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Why Do We Still Read Books?

Humans appear to have a primal need for narrative and the written word.

Key points

  • People predicted that reading books would become extinct due to digital technology.
  • Reading books has remained a popular activity in the Digital Age.
  • Reading appears to be a basic human drive rooted in cognition.

As it became clear in the 1990s that digital culture would transform everyday life, many critics predicted that books would go the way of the horse and buggy. Books, and print culture in general, would soon be seen as anachronisms in a world in which information was sent and received by more advanced technology, they held, echoing experts who expressed a similar opinion when television appeared a half-century earlier.

Print culture has not become obsolete, however, and reading books, both as hard copies and in digital form, remains a popular activity. In fact, book sales have been robust in recent years, partly due to the pandemic. Sales of print books rose 9 percent in 2021, according to Publishers Weekly, and the market has remained strong since then.

Why is this so? What is it about books, which have been around in some form since 500 BC (as hand-written scrolls) that make them an essential feature of the human condition?

Bright minds have offered some answers to these questions, one of them being Carmen Martin Gaite, who expressed her views in 1989. “Reading provides insight into a secret world that liberates one from the hostile pressures of the environment, from the routines and deceptions that the confrontation with reality produces,” she wrote, having experienced that special feeling at an early age.

It was ironic that this “prize awarded by reading,” as Gaite described it, was being recognized and appreciated at a time when sitting down with a book was already being seen by some as an antiquated, even absurd practice. The concentration required by deliberate reading afforded a sense of calm in an increasingly frenetic world, Gaite held, considering the chance to escape from the noise and chaos and embrace solitude “a miraculous feat.”

In his 1988 Lost in a Book: The Psychology of Reading for Pleasure, Victor Nell said much the same thing. Reading was for Nell, as he began his book, “as rousing, colorful and transfiguring as anything out there in the real world” and a rare opportunity to “acquire peace, become more powerful, and feel braver and wiser.”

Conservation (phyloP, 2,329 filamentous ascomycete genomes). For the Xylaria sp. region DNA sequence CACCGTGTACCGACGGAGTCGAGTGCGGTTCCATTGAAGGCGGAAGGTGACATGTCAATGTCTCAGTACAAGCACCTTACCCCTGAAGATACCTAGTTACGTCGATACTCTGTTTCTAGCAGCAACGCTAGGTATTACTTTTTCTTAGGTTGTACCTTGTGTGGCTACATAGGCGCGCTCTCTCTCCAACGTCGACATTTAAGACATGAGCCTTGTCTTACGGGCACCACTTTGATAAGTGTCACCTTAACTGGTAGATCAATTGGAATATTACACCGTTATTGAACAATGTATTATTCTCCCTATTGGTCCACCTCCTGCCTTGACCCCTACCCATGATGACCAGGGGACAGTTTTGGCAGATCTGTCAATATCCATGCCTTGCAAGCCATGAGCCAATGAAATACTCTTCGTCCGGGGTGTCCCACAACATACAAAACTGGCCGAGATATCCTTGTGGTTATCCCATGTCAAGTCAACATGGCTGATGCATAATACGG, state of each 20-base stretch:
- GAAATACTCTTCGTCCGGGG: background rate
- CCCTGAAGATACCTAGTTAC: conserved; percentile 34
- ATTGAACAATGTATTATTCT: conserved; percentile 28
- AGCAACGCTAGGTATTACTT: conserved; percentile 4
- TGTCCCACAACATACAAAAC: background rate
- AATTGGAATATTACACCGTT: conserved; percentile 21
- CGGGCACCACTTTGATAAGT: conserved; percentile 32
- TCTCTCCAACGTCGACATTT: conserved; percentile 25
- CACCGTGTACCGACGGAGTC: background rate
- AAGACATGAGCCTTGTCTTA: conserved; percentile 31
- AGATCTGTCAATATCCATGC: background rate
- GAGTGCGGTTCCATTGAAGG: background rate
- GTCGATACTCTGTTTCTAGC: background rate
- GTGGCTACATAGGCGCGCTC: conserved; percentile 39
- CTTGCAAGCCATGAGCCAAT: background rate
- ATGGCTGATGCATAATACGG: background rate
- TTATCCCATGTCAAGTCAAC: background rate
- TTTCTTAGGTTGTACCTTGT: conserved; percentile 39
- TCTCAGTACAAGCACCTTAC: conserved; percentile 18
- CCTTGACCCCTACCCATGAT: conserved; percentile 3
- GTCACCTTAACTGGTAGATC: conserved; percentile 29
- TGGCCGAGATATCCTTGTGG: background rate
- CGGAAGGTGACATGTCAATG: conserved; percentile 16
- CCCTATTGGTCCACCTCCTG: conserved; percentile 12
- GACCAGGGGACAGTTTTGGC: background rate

Alongside such musings, Nell provided statistics drawn from clinical research that lent evidence to his argument that reading offered psychological benefits to those who took the time to do it. Reading was not just a joyful experience but a nearly universal one, he pointed out, implying that there was a basic human drive to both produce and consume narrative. Losing oneself in a book, as the title of his suggested, was good for both brain and body, the research showed—something that devoted readers already knew.

The questioning of the role of reading in the digital age provoked a flurry of thoughts that offered keen insights into why people chose to spend their valuable time looking at words in a book or on a screen. Why read rather than watch a film, listen to music, or take a walk in the park?

Barbara Herrnstein Smith asked that good question and provided some equally good answers. For her, reading was essentially a certain kind of scanning of the environment, i.e., a visual attempt to determine what was good or bad out there in the world. People scan the environment all the time in such a way, a natural instinct to assess signs to gain information that might be useful.

As a cognitive activity, reading could serve all kinds of purposes, with particular ones contingent on the motive of the individual in relation to the material. “What reading can do depends on who is doing the reading as much as on what is being read,” Smith wrote, with “personal, cultural, and intellectual histories, distinctive situations, interests, and anxieties, and distinctive physiologies, including brain wiring,” entering the equation.

Durable, resilient, and somehow resistant to external forces, reading at its core remains a fundamental human endeavor, and reports of its impending death are greatly exaggerated. Reading books, whether fiction, non-fiction, or everything in between, is not just a sanctuary from the cultural storm but a healing, therapeutic agent that appears to be based in brain chemistry.

Facebook image: Miljan Zivkovic/Shutterstock


Nell, Victor. (1988). Lost in a Book: The Psychology of Reading for Pleasure. New Haven, CT: Yale University Press.

Samuel, Lawrence R. (2024). Literacy in America: A Cultural History of the Past Century. Lanham, MD: Rowman & Littlefield.

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